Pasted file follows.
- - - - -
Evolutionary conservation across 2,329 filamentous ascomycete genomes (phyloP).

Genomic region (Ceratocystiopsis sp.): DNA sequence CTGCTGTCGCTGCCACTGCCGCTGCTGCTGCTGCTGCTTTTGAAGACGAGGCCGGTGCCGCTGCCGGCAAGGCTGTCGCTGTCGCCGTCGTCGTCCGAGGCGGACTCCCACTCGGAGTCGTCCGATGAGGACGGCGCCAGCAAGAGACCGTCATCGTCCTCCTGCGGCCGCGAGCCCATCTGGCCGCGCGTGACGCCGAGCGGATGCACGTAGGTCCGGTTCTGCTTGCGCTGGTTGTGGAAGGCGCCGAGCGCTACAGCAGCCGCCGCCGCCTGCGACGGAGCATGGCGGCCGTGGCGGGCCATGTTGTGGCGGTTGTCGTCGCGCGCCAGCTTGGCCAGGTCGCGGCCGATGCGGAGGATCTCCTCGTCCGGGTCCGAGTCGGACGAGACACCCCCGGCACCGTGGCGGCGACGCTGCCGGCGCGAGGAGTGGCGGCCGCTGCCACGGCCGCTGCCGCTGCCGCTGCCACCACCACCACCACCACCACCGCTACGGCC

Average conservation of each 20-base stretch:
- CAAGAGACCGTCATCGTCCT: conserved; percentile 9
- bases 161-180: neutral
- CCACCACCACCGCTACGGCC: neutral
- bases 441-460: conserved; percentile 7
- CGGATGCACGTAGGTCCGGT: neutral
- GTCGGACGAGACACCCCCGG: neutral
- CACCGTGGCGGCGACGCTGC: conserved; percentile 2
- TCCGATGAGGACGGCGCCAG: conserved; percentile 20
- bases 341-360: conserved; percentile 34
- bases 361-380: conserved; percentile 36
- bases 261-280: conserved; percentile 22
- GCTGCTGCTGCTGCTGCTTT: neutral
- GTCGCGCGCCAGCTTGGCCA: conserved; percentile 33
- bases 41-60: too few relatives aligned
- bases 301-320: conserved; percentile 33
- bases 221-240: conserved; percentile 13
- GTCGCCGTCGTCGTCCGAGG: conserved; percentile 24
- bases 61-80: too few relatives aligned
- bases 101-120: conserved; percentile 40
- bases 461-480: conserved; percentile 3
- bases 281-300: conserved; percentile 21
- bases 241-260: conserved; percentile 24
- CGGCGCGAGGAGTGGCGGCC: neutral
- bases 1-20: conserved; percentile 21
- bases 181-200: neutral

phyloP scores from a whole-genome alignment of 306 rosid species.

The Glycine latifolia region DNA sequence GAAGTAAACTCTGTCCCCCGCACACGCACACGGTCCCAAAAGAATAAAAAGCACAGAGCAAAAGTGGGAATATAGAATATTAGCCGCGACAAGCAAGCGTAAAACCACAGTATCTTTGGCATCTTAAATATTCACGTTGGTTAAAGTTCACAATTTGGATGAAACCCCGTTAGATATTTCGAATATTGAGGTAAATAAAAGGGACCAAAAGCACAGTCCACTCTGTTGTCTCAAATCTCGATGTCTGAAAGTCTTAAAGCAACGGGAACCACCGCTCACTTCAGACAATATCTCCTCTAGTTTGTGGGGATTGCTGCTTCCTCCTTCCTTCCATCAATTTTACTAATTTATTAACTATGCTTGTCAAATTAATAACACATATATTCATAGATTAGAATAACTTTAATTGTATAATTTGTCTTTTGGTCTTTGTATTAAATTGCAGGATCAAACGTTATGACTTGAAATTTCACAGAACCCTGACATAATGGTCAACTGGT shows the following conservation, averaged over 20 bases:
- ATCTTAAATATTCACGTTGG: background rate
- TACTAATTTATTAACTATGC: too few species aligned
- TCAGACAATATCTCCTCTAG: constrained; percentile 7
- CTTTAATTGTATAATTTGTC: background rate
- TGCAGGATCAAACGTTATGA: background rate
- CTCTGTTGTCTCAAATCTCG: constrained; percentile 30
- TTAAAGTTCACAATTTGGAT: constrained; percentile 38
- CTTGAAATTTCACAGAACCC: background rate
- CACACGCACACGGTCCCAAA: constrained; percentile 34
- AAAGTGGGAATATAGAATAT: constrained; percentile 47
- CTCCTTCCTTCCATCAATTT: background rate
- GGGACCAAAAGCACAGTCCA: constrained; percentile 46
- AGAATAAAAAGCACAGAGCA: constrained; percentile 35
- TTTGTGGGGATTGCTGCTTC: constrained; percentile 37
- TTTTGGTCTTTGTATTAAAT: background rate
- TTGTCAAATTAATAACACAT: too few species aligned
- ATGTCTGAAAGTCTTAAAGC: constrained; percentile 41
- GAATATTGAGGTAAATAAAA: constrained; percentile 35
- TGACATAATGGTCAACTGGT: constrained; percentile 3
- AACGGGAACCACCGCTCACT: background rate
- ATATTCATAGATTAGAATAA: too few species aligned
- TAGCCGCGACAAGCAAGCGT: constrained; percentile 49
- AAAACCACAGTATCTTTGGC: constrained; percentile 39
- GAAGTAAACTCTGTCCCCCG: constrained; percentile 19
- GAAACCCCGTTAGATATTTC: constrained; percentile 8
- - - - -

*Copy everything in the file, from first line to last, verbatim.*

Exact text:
Evolutionary conservation across 2,329 filamentous ascomycete genomes (phyloP).

Genomic region (Ceratocystiopsis sp.): DNA sequence CTGCTGTCGCTGCCACTGCCGCTGCTGCTGCTGCTGCTTTTGAAGACGAGGCCGGTGCCGCTGCCGGCAAGGCTGTCGCTGTCGCCGTCGTCGTCCGAGGCGGACTCCCACTCGGAGTCGTCCGATGAGGACGGCGCCAGCAAGAGACCGTCATCGTCCTCCTGCGGCCGCGAGCCCATCTGGCCGCGCGTGACGCCGAGCGGATGCACGTAGGTCCGGTTCTGCTTGCGCTGGTTGTGGAAGGCGCCGAGCGCTACAGCAGCCGCCGCCGCCTGCGACGGAGCATGGCGGCCGTGGCGGGCCATGTTGTGGCGGTTGTCGTCGCGCGCCAGCTTGGCCAGGTCGCGGCCGATGCGGAGGATCTCCTCGTCCGGGTCCGAGTCGGACGAGACACCCCCGGCACCGTGGCGGCGACGCTGCCGGCGCGAGGAGTGGCGGCCGCTGCCACGGCCGCTGCCGCTGCCGCTGCCACCACCACCACCACCACCACCGCTACGGCC

Average conservation of each 20-base stretch:
- CAAGAGACCGTCATCGTCCT: conserved; percentile 9
- bases 161-180: neutral
- CCACCACCACCGCTACGGCC: neutral
- bases 441-460: conserved; percentile 7
- CGGATGCACGTAGGTCCGGT: neutral
- GTCGGACGAGACACCCCCGG: neutral
- CACCGTGGCGGCGACGCTGC: conserved; percentile 2
- TCCGATGAGGACGGCGCCAG: conserved; percentile 20
- bases 341-360: conserved; percentile 34
- bases 361-380: conserved; percentile 36
- bases 261-280: conserved; percentile 22
- GCTGCTGCTGCTGCTGCTTT: neutral
- GTCGCGCGCCAGCTTGGCCA: conserved; percentile 33
- bases 41-60: too few relatives aligned
- bases 301-320: conserved; percentile 33
- bases 221-240: conserved; percentile 13
- GTCGCCGTCGTCGTCCGAGG: conserved; percentile 24
- bases 61-80: too few relatives aligned
- bases 101-120: conserved; percentile 40
- bases 461-480: conserved; percentile 3
- bases 281-300: conserved; percentile 21
- bases 241-260: conserved; percentile 24
- CGGCGCGAGGAGTGGCGGCC: neutral
- bases 1-20: conserved; percentile 21
- bases 181-200: neutral

phyloP scores from a whole-genome alignment of 306 rosid species.

The Glycine latifolia region DNA sequence GAAGTAAACTCTGTCCCCCGCACACGCACACGGTCCCAAAAGAATAAAAAGCACAGAGCAAAAGTGGGAATATAGAATATTAGCCGCGACAAGCAAGCGTAAAACCACAGTATCTTTGGCATCTTAAATATTCACGTTGGTTAAAGTTCACAATTTGGATGAAACCCCGTTAGATATTTCGAATATTGAGGTAAATAAAAGGGACCAAAAGCACAGTCCACTCTGTTGTCTCAAATCTCGATGTCTGAAAGTCTTAAAGCAACGGGAACCACCGCTCACTTCAGACAATATCTCCTCTAGTTTGTGGGGATTGCTGCTTCCTCCTTCCTTCCATCAATTTTACTAATTTATTAACTATGCTTGTCAAATTAATAACACATATATTCATAGATTAGAATAACTTTAATTGTATAATTTGTCTTTTGGTCTTTGTATTAAATTGCAGGATCAAACGTTATGACTTGAAATTTCACAGAACCCTGACATAATGGTCAACTGGT shows the following conservation, averaged over 20 bases:
- ATCTTAAATATTCACGTTGG: background rate
- TACTAATTTATTAACTATGC: too few species aligned
- TCAGACAATATCTCCTCTAG: constrained; percentile 7
- CTTTAATTGTATAATTTGTC: background rate
- TGCAGGATCAAACGTTATGA: background rate
- CTCTGTTGTCTCAAATCTCG: constrained; percentile 30
- TTAAAGTTCACAATTTGGAT: constrained; percentile 38
- CTTGAAATTTCACAGAACCC: background rate
- CACACGCACACGGTCCCAAA: constrained; percentile 34
- AAAGTGGGAATATAGAATAT: constrained; percentile 47
- CTCCTTCCTTCCATCAATTT: background rate
- GGGACCAAAAGCACAGTCCA: constrained; percentile 46
- AGAATAAAAAGCACAGAGCA: constrained; percentile 35
- TTTGTGGGGATTGCTGCTTC: constrained; percentile 37
- TTTTGGTCTTTGTATTAAAT: background rate
- TTGTCAAATTAATAACACAT: too few species aligned
- ATGTCTGAAAGTCTTAAAGC: constrained; percentile 41
- GAATATTGAGGTAAATAAAA: constrained; percentile 35
- TGACATAATGGTCAACTGGT: constrained; percentile 3
- AACGGGAACCACCGCTCACT: background rate
- ATATTCATAGATTAGAATAA: too few species aligned
- TAGCCGCGACAAGCAAGCGT: constrained; percentile 49
- AAAACCACAGTATCTTTGGC: constrained; percentile 39
- GAAGTAAACTCTGTCCCCCG: constrained; percentile 19
- GAAACCCCGTTAGATATTTC: constrained; percentile 8